Copyright Kent Past 2010
The History of Kent
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History of Aldington
Aldington comes from the Old English ‘ing’ a connective particle, linking the first and last elements, with ‘tūn’ meaning an ‘enclosure, a farmstead, village’ combined with a personal name; therefore ‘farm/settlement connected with Ealda’. The Domesday Book records Aldington as Aldintone.
Aldington parish church is a Grade: I listed building, dedicated to Saint Martin
of Tours. The Saxons built the first church in the 11th century. The Normans extended
the chancel in the 13th century, adding the chapel and pews later that century and
early in the next. Successive Archbishops of Canterbury, whose palace was next door,
enlarged the building between the 14th and 15th centuries. Various members of the
village contributed to the building of the tower between 1507 and 1557. There is
a record of three bells in 1552. John Peele cast and hung a new ring of five bells
in 1705. In 1774, Pack and Chapman recast them into a ring of six. In 1799, Edward
Hasted described the Aldington church as ‘large and handsome, and consists of two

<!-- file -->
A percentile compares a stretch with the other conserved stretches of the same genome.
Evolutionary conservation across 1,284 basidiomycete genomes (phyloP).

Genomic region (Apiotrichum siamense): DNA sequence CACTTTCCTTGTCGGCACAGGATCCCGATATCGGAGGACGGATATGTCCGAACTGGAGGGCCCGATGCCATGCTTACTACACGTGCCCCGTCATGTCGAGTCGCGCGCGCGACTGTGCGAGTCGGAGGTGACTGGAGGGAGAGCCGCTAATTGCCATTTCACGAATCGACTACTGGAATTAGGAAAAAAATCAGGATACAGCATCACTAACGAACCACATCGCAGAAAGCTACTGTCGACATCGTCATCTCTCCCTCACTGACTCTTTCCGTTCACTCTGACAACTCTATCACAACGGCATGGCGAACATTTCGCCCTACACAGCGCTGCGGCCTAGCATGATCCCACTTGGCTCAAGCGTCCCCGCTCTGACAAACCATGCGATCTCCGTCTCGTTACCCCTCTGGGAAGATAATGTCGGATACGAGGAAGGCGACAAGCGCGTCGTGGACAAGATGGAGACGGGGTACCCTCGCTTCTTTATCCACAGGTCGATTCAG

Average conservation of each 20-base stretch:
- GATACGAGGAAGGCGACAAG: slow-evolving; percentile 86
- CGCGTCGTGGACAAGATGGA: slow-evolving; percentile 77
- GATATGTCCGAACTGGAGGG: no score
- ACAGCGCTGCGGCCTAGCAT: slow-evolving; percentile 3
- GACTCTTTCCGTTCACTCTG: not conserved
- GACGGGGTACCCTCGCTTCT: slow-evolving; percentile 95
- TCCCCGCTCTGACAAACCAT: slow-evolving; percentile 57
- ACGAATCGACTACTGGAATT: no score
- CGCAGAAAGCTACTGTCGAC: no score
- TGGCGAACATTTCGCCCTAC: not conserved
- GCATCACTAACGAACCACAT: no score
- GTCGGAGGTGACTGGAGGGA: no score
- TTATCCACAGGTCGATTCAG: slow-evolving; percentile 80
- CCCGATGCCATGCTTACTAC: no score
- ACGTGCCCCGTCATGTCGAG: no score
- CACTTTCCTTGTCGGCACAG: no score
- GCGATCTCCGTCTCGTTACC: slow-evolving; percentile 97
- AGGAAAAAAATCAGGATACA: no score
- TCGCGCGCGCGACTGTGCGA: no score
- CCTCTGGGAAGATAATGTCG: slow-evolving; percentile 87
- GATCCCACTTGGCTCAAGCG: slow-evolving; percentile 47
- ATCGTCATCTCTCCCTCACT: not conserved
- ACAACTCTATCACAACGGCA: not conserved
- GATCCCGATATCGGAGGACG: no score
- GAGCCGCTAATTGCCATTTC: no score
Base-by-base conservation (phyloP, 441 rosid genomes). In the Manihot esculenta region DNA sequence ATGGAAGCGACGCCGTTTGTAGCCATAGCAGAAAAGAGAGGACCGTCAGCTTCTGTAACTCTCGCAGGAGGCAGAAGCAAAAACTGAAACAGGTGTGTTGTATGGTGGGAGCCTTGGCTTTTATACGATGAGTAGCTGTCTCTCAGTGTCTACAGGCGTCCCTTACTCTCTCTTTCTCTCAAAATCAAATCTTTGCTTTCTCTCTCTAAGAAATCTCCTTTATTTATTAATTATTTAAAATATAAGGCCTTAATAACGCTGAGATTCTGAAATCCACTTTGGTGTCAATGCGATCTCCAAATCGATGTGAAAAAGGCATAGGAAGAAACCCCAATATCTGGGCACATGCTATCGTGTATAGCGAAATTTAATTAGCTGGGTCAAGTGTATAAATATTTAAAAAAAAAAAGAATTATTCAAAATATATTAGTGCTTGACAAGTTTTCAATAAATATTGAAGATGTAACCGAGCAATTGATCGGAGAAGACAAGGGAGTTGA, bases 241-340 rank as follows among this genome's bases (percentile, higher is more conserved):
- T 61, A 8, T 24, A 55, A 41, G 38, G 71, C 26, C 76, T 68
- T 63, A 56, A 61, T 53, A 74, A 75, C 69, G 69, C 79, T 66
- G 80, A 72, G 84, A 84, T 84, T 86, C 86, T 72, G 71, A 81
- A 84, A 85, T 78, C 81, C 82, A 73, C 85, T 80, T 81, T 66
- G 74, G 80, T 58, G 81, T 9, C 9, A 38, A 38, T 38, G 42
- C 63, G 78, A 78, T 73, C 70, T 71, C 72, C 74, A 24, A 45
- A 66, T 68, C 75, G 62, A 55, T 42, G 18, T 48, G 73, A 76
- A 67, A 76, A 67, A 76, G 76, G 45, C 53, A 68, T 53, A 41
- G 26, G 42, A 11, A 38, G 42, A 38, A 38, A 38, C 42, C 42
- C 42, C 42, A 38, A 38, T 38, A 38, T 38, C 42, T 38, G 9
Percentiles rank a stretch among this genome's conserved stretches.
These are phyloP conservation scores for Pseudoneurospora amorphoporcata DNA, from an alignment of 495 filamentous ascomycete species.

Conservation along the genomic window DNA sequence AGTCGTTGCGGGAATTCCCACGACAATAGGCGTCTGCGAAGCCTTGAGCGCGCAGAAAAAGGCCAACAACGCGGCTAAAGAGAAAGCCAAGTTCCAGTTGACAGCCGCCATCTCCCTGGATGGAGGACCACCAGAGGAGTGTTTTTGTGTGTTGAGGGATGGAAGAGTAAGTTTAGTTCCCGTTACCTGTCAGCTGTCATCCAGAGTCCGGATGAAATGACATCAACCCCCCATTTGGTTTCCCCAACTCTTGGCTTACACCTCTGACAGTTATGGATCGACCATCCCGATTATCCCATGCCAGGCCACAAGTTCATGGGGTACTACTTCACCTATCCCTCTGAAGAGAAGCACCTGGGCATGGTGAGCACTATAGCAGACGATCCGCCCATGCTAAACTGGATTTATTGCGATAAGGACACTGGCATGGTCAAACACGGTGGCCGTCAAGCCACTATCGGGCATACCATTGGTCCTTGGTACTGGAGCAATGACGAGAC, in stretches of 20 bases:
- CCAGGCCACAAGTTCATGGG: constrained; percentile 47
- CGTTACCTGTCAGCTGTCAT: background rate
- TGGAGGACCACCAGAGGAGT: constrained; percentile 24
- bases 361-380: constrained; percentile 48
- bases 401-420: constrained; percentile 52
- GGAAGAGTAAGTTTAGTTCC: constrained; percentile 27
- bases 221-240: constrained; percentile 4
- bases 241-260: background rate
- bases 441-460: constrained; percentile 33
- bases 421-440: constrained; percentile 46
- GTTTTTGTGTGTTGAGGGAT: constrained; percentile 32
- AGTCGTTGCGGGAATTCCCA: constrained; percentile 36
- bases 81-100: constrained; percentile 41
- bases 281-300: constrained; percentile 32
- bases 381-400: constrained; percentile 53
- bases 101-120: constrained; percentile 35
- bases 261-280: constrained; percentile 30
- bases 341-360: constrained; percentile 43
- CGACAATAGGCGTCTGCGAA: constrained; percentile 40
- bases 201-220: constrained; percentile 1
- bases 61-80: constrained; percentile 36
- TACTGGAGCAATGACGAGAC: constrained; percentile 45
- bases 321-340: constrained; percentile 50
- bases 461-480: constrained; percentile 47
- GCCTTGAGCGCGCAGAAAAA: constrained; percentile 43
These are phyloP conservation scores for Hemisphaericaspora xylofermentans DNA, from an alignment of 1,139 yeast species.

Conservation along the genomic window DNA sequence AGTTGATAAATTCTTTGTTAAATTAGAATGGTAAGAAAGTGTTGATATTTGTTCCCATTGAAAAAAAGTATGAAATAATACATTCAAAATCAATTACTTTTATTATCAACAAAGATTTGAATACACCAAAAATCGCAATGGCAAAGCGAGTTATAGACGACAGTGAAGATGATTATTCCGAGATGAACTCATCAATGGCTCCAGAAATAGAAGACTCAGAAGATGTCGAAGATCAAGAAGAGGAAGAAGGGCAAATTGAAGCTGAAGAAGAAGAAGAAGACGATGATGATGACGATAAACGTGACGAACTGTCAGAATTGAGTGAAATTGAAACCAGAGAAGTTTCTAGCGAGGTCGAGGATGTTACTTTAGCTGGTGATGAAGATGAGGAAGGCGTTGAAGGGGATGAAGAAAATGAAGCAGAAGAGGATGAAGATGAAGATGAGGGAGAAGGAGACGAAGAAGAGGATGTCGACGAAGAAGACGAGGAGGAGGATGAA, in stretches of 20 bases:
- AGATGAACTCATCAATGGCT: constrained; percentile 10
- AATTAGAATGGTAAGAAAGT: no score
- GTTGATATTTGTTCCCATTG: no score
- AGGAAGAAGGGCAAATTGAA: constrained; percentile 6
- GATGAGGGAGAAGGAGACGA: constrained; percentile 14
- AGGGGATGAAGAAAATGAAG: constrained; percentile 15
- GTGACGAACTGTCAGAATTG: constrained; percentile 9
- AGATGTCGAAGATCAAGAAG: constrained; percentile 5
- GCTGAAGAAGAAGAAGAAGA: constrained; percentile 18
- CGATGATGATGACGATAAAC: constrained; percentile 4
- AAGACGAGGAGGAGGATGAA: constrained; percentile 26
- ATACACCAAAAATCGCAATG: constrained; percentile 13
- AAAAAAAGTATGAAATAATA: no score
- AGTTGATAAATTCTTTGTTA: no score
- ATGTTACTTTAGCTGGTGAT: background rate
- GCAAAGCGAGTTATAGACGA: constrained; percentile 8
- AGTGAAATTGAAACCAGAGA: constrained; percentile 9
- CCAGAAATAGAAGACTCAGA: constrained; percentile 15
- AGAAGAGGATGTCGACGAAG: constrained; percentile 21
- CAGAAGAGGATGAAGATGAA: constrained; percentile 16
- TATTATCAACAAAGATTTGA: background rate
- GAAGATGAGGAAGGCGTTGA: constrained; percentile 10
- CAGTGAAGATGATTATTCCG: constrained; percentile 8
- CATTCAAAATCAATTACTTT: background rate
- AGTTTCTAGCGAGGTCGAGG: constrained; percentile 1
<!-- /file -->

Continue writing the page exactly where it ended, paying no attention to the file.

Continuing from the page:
isles and two chancels, having at the west end a handsome tower steeple, well and
strongly built, the top of it being covered with lead, flat and without battlements,
seemingly as if unfinished. This steeple was begun about the year 1507, and went
on so slowly, most probably for want of money, that it was not finished in 1557,
as appears by the legacies left towards the work of it, in several wills in the Prerogative-
A large population of the village died in the Black Death, with the remaining villagers moving it a mile from its original position.
Around 300 years later, a gang of smugglers, known as the , based themselves in the village. They had many brushes with the authorities, before final capture. They deported the leader George Ransley to Tasmania.
Local legend suggests a giant, with a sword, lay buried in Aldington Knoll, protected by a curse. The owner of the land once wanted to level the knoll, although no labourer in the village would carry out the work for fear of the fate that would befall them. Eventually, the owner employed a man from outside the village, who dug up a skeleton and a sword, and then died. They replaced the knoll, never to be touched again. The RAF used it for an observation post during WWII.